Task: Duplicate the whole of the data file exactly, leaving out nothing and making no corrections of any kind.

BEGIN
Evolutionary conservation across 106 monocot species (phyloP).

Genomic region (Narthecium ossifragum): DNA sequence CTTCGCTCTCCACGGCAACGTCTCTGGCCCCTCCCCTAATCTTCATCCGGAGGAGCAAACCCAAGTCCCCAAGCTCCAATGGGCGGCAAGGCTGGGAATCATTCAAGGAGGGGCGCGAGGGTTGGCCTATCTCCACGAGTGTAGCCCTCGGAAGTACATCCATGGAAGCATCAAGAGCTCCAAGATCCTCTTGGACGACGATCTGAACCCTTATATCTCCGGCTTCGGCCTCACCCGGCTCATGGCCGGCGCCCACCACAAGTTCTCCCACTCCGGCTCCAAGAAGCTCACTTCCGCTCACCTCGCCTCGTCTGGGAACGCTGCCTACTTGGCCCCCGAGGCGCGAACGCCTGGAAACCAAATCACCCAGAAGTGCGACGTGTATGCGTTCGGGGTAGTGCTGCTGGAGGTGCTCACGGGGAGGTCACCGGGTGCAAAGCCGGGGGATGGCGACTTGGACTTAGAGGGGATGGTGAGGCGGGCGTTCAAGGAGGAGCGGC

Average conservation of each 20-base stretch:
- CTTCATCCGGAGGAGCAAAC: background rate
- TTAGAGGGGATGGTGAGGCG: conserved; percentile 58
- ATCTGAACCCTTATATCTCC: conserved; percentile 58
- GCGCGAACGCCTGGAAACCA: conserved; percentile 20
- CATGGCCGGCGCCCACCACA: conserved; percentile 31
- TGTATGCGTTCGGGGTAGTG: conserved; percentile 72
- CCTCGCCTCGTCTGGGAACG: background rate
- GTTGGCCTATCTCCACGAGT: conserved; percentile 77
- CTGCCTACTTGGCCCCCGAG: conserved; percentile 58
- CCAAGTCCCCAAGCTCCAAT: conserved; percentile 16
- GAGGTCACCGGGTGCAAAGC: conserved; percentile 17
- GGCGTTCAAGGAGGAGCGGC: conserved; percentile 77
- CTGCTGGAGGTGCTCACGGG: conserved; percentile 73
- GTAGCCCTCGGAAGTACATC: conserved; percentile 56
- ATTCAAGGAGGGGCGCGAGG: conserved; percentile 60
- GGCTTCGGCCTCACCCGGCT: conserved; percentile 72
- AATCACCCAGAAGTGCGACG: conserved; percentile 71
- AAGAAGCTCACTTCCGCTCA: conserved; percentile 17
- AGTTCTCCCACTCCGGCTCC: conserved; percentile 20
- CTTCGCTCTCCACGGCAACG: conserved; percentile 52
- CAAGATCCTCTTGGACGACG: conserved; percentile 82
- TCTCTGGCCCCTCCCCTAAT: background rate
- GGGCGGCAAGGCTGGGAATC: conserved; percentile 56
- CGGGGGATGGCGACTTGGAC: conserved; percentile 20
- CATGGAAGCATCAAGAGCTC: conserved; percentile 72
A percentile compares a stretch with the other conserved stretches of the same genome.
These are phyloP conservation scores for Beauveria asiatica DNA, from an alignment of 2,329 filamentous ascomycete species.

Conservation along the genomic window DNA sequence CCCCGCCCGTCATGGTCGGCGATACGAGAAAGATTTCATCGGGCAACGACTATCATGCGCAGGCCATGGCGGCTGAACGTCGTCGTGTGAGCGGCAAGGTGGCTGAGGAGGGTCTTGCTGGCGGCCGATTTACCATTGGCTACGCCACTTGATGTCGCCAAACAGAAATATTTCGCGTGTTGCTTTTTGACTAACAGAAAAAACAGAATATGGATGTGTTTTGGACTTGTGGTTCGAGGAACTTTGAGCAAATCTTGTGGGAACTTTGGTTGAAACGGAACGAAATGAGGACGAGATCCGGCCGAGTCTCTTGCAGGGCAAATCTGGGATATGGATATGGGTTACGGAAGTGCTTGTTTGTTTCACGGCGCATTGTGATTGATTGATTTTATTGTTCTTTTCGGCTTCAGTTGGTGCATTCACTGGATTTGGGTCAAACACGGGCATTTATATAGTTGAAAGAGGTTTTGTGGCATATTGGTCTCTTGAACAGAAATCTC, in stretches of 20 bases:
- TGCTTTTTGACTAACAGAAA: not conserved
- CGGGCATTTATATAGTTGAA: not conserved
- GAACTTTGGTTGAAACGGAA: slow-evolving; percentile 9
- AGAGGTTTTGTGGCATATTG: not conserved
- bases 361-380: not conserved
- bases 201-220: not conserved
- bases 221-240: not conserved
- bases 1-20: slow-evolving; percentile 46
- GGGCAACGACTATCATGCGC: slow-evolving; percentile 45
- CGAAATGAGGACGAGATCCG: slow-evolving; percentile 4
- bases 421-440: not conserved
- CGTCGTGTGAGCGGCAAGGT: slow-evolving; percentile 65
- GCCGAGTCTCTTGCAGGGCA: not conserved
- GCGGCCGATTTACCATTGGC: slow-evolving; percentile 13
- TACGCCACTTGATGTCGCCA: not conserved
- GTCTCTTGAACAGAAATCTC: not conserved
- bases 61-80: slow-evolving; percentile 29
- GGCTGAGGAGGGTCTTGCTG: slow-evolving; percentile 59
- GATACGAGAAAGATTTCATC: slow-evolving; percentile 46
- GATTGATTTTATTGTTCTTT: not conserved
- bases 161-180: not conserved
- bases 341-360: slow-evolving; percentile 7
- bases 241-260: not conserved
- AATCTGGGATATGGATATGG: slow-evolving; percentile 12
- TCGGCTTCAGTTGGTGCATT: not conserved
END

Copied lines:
Evolutionary conservation across 106 monocot species (phyloP).

Genomic region (Narthecium ossifragum): DNA sequence CTTCGCTCTCCACGGCAACGTCTCTGGCCCCTCCCCTAATCTTCATCCGGAGGAGCAAACCCAAGTCCCCAAGCTCCAATGGGCGGCAAGGCTGGGAATCATTCAAGGAGGGGCGCGAGGGTTGGCCTATCTCCACGAGTGTAGCCCTCGGAAGTACATCCATGGAAGCATCAAGAGCTCCAAGATCCTCTTGGACGACGATCTGAACCCTTATATCTCCGGCTTCGGCCTCACCCGGCTCATGGCCGGCGCCCACCACAAGTTCTCCCACTCCGGCTCCAAGAAGCTCACTTCCGCTCACCTCGCCTCGTCTGGGAACGCTGCCTACTTGGCCCCCGAGGCGCGAACGCCTGGAAACCAAATCACCCAGAAGTGCGACGTGTATGCGTTCGGGGTAGTGCTGCTGGAGGTGCTCACGGGGAGGTCACCGGGTGCAAAGCCGGGGGATGGCGACTTGGACTTAGAGGGGATGGTGAGGCGGGCGTTCAAGGAGGAGCGGC

Average conservation of each 20-base stretch:
- CTTCATCCGGAGGAGCAAAC: background rate
- TTAGAGGGGATGGTGAGGCG: conserved; percentile 58
- ATCTGAACCCTTATATCTCC: conserved; percentile 58
- GCGCGAACGCCTGGAAACCA: conserved; percentile 20
- CATGGCCGGCGCCCACCACA: conserved; percentile 31
- TGTATGCGTTCGGGGTAGTG: conserved; percentile 72
- CCTCGCCTCGTCTGGGAACG: background rate
- GTTGGCCTATCTCCACGAGT: conserved; percentile 77
- CTGCCTACTTGGCCCCCGAG: conserved; percentile 58
- CCAAGTCCCCAAGCTCCAAT: conserved; percentile 16
- GAGGTCACCGGGTGCAAAGC: conserved; percentile 17
- GGCGTTCAAGGAGGAGCGGC: conserved; percentile 77
- CTGCTGGAGGTGCTCACGGG: conserved; percentile 73
- GTAGCCCTCGGAAGTACATC: conserved; percentile 56
- ATTCAAGGAGGGGCGCGAGG: conserved; percentile 60
- GGCTTCGGCCTCACCCGGCT: conserved; percentile 72
- AATCACCCAGAAGTGCGACG: conserved; percentile 71
- AAGAAGCTCACTTCCGCTCA: conserved; percentile 17
- AGTTCTCCCACTCCGGCTCC: conserved; percentile 20
- CTTCGCTCTCCACGGCAACG: conserved; percentile 52
- CAAGATCCTCTTGGACGACG: conserved; percentile 82
- TCTCTGGCCCCTCCCCTAAT: background rate
- GGGCGGCAAGGCTGGGAATC: conserved; percentile 56
- CGGGGGATGGCGACTTGGAC: conserved; percentile 20
- CATGGAAGCATCAAGAGCTC: conserved; percentile 72
A percentile compares a stretch with the other conserved stretches of the same genome.
These are phyloP conservation scores for Beauveria asiatica DNA, from an alignment of 2,329 filamentous ascomycete species.

Conservation along the genomic window DNA sequence CCCCGCCCGTCATGGTCGGCGATACGAGAAAGATTTCATCGGGCAACGACTATCATGCGCAGGCCATGGCGGCTGAACGTCGTCGTGTGAGCGGCAAGGTGGCTGAGGAGGGTCTTGCTGGCGGCCGATTTACCATTGGCTACGCCACTTGATGTCGCCAAACAGAAATATTTCGCGTGTTGCTTTTTGACTAACAGAAAAAACAGAATATGGATGTGTTTTGGACTTGTGGTTCGAGGAACTTTGAGCAAATCTTGTGGGAACTTTGGTTGAAACGGAACGAAATGAGGACGAGATCCGGCCGAGTCTCTTGCAGGGCAAATCTGGGATATGGATATGGGTTACGGAAGTGCTTGTTTGTTTCACGGCGCATTGTGATTGATTGATTTTATTGTTCTTTTCGGCTTCAGTTGGTGCATTCACTGGATTTGGGTCAAACACGGGCATTTATATAGTTGAAAGAGGTTTTGTGGCATATTGGTCTCTTGAACAGAAATCTC, in stretches of 20 bases:
- TGCTTTTTGACTAACAGAAA: not conserved
- CGGGCATTTATATAGTTGAA: not conserved
- GAACTTTGGTTGAAACGGAA: slow-evolving; percentile 9
- AGAGGTTTTGTGGCATATTG: not conserved
- bases 361-380: not conserved
- bases 201-220: not conserved
- bases 221-240: not conserved
- bases 1-20: slow-evolving; percentile 46
- GGGCAACGACTATCATGCGC: slow-evolving; percentile 45
- CGAAATGAGGACGAGATCCG: slow-evolving; percentile 4
- bases 421-440: not conserved
- CGTCGTGTGAGCGGCAAGGT: slow-evolving; percentile 65
- GCCGAGTCTCTTGCAGGGCA: not conserved
- GCGGCCGATTTACCATTGGC: slow-evolving; percentile 13
- TACGCCACTTGATGTCGCCA: not conserved
- GTCTCTTGAACAGAAATCTC: not conserved
- bases 61-80: slow-evolving; percentile 29
- GGCTGAGGAGGGTCTTGCTG: slow-evolving; percentile 59
- GATACGAGAAAGATTTCATC: slow-evolving; percentile 46
- GATTGATTTTATTGTTCTTT: not conserved
- bases 161-180: not conserved
- bases 341-360: slow-evolving; percentile 7
- bases 241-260: not conserved
- AATCTGGGATATGGATATGG: slow-evolving; percentile 12
- TCGGCTTCAGTTGGTGCATT: not conserved